- An optional drawing callback for OpenGL drawing (which would be layered beneath all built-in icons & text, but above things like X-Plane’s terrain drawing).
- OpenGL drawing here is more or less a “free for all,” with one exception: manipulating the Z buffer is not allowed, due to our reliance on the Z buffer as a means of preserving layer ordering.
- An optional icon callback, where you would provide a set of PNG icons to be drawn, along with their heading, opacity, etc., and X-Plane would “splat” them onto the map above all built-in icon types except the aircraft
- An optional label callback, where you would provide a set of strings for X-Plane to draw above all built-in labels except the aircraft label
- An optional “prepare cache” callback, called whenever the map’s total bounds change (e.g., when the scenery loader loads new DSFs). This allows you to keep your drawing callbacks fast, since you can cache only the data you need for drawing in the current area.
- A flag to indicate whether you’d like your new layer to be disablable from the UI (if so, we would add a checkbox to the right-hand sidebar like we have now for the flight path and compass rose)
- Drawing, icon, & label callbacks would receive:
- The currently visible bounds of the map
- The current zoom level of the map
- The map units per unit of UI coordinates (useful for drawing text at a fixed size regardless of map scale)
- If your layer is drawing in the standard X-Plane map window, this is map units per boxel; if you’re drawing within the GPS unit, it’s map units per “virtual device pixel,” whose size in real screen pixels is of course fluid since the user can move the camera relative to the GPS in the panel.
- The map’s current mode (currently one of either sectional, low enroute, and high enroute)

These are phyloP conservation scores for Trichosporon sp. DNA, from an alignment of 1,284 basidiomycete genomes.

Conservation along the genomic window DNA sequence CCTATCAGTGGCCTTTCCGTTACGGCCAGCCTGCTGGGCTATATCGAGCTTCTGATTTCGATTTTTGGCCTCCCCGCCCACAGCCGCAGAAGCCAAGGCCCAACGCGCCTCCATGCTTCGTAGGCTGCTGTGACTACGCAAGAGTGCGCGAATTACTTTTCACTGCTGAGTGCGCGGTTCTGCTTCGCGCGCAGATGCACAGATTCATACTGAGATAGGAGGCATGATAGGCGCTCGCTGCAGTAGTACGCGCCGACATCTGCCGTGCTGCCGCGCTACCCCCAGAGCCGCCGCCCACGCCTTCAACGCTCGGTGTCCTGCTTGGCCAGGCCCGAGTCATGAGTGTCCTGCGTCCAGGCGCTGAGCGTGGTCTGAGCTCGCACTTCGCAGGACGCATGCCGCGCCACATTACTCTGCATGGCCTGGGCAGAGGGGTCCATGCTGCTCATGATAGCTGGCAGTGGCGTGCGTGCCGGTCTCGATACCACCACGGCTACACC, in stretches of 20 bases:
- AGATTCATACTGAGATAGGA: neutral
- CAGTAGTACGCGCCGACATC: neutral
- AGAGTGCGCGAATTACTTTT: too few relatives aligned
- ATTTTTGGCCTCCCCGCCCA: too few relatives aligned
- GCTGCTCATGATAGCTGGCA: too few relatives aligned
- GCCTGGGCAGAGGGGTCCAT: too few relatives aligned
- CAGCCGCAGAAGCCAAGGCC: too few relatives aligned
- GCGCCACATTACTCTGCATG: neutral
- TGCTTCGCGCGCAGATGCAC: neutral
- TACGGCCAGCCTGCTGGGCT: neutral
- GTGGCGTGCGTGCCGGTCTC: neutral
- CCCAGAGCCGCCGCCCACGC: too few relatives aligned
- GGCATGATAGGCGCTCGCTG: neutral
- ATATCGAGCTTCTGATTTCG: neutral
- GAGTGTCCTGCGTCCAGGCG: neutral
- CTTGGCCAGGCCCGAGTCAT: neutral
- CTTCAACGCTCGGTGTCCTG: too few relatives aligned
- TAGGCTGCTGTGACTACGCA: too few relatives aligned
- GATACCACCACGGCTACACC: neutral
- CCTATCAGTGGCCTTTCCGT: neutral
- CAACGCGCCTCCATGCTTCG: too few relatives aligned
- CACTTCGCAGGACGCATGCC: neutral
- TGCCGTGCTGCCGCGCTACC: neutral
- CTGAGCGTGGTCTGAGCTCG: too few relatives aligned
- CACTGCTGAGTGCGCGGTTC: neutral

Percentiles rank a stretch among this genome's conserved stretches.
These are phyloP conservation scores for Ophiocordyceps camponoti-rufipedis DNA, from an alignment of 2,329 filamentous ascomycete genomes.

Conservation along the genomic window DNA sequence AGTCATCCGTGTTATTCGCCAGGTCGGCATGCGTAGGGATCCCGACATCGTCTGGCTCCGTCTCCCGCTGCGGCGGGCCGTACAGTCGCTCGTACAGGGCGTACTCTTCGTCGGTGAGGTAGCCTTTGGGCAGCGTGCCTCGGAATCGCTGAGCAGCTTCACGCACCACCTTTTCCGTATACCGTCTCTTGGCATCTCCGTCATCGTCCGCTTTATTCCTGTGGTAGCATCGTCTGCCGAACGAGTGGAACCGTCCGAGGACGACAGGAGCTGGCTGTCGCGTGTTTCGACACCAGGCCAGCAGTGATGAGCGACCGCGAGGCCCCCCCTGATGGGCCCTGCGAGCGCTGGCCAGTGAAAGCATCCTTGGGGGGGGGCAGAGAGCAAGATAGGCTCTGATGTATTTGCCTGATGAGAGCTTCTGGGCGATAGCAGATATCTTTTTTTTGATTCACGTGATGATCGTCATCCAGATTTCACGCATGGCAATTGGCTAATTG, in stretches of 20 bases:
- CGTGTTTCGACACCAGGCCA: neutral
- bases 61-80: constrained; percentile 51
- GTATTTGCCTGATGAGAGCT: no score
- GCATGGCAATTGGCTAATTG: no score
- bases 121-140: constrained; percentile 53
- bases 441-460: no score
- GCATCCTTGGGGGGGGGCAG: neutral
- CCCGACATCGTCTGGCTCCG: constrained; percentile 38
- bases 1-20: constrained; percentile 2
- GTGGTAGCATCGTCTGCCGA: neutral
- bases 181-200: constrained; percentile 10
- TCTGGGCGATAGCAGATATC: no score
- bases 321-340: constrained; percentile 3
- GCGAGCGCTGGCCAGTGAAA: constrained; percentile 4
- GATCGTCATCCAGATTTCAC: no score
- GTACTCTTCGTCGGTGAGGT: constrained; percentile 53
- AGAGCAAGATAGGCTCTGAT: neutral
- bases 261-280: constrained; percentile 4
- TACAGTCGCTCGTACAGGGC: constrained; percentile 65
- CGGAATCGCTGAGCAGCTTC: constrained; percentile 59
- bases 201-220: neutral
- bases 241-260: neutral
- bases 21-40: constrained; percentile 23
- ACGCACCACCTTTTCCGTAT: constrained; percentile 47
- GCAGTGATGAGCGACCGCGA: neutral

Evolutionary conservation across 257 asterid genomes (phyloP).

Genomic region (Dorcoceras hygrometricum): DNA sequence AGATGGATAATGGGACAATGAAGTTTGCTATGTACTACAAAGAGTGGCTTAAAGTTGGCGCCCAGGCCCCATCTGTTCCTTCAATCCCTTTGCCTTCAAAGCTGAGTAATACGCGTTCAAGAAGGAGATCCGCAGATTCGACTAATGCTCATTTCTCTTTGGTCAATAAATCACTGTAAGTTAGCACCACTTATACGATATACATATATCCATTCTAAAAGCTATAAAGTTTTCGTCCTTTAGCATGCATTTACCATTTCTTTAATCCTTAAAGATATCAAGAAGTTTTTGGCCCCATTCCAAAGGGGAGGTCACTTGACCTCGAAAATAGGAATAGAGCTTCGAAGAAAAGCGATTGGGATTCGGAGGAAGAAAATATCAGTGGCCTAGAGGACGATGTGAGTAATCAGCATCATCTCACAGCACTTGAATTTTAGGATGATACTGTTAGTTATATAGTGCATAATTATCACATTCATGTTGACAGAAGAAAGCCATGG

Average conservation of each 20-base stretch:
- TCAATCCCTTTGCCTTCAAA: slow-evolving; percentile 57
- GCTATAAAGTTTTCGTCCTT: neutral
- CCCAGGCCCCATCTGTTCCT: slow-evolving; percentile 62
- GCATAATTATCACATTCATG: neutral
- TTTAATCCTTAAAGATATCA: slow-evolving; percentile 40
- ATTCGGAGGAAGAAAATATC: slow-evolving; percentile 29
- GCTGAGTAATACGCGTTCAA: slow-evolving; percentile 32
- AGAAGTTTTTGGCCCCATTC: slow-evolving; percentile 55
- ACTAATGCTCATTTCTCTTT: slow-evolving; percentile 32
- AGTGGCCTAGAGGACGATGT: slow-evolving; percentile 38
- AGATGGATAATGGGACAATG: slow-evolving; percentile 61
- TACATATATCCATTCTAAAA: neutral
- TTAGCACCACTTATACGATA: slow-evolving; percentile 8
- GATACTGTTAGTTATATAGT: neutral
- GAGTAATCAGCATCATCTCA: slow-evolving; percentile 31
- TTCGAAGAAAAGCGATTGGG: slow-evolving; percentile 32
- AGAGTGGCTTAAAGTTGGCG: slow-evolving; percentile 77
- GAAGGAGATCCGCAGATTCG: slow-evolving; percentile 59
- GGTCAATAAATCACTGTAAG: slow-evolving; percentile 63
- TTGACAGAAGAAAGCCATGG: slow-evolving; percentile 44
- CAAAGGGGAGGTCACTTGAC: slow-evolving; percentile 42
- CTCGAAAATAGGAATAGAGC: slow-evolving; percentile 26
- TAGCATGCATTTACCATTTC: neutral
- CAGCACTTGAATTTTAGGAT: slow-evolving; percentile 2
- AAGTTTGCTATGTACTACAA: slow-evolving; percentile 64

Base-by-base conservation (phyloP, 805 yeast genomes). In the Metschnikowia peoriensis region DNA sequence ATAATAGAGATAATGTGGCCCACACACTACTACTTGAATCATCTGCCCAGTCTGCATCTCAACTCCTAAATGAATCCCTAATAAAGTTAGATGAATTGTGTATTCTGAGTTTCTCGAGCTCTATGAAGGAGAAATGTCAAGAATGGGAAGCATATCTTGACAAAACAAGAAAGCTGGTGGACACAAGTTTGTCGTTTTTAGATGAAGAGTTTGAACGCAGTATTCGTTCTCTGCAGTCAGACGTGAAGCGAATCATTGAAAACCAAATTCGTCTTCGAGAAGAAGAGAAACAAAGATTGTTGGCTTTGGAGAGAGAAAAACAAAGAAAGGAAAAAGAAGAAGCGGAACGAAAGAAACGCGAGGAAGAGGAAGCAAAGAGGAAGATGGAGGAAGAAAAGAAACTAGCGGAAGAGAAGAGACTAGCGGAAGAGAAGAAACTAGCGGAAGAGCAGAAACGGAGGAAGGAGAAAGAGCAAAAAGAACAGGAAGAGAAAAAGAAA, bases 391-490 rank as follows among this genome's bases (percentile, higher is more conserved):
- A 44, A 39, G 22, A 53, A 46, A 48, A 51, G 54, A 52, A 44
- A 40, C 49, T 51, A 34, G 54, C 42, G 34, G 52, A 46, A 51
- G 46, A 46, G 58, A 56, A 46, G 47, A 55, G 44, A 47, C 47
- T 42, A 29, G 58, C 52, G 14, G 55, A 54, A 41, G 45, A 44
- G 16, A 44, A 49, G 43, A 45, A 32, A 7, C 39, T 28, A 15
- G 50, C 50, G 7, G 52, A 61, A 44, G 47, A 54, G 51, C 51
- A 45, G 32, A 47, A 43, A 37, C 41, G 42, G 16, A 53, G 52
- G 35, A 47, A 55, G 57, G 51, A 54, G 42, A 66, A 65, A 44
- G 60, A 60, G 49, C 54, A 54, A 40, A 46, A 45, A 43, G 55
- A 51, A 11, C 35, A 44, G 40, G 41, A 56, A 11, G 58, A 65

- An opaque handle that provides access to the new projection APIs. The projection APIs would provide the following functions:
- project a latitude & longitude into map coordinates for drawing
- unproject an (x, y) pair of map coordinates into a latitude & longitude
- get the scale, in map coordinates, of 1 meter at a given (x, y)
- get the heading (in degrees clockwise from “up”) corresponding to north on the map for a given (x, y)—this is necessary since the X-Plane 11 map can be rotated to match your aircraft’s orientation
- Relative ordering of plugin-created layers would not be guaranteed. So, if you had two plugins which drew the same icon in the same place, but one drew in red and the other in blue, we would make no guarantees about which color the user saw. (And, indeed, some users may see red and others may see blue.)
Questions we have
While the proposal above meets what we believe the needs of third-party developers to be, we almost certainly haven’t considered every use case for this API. (And it’s possible we’re missing important features even for the use cases we have considered!)
To that end, here are some question you, dear plugin developer, can answer for us:
- What’s your use case for the map drawing API?
- Does the proposal above sound workable for your use case? (If not, what’s missing, or what would you change?)
- Do you like the idea of allowing plugin developers to specify whether their new layer is togglable from the standard map UI? (If not, why, and what policy would you like to see instead?)
- Do you have a use case for click selection and click-and-drag functionality in your plugin-created map layers? (This isn’t on the table for the initial update to the map API, but it’s a possibility for future updates.)
We’re looking to add two developers—one junior, one senior—to the Laminar Research team this spring.
As a member of our team, you would:
- Work on stuff that matters. Real pilots fly safer because of training in X-Plane, and real aerospace organizations (like Boeing, Cessna, and NASA, to name just a few) prototype aircraft in X-Plane before they build them in the real world.
- Work on a product that millions of people will see. You’ll get feedback from users, and that feedback will drive future development.
- Have tremendous input on the direction of the product. Because X-Plane is an exceedingly small team, every team member has a lot of say about what we work on and how we make the simulator better for our users.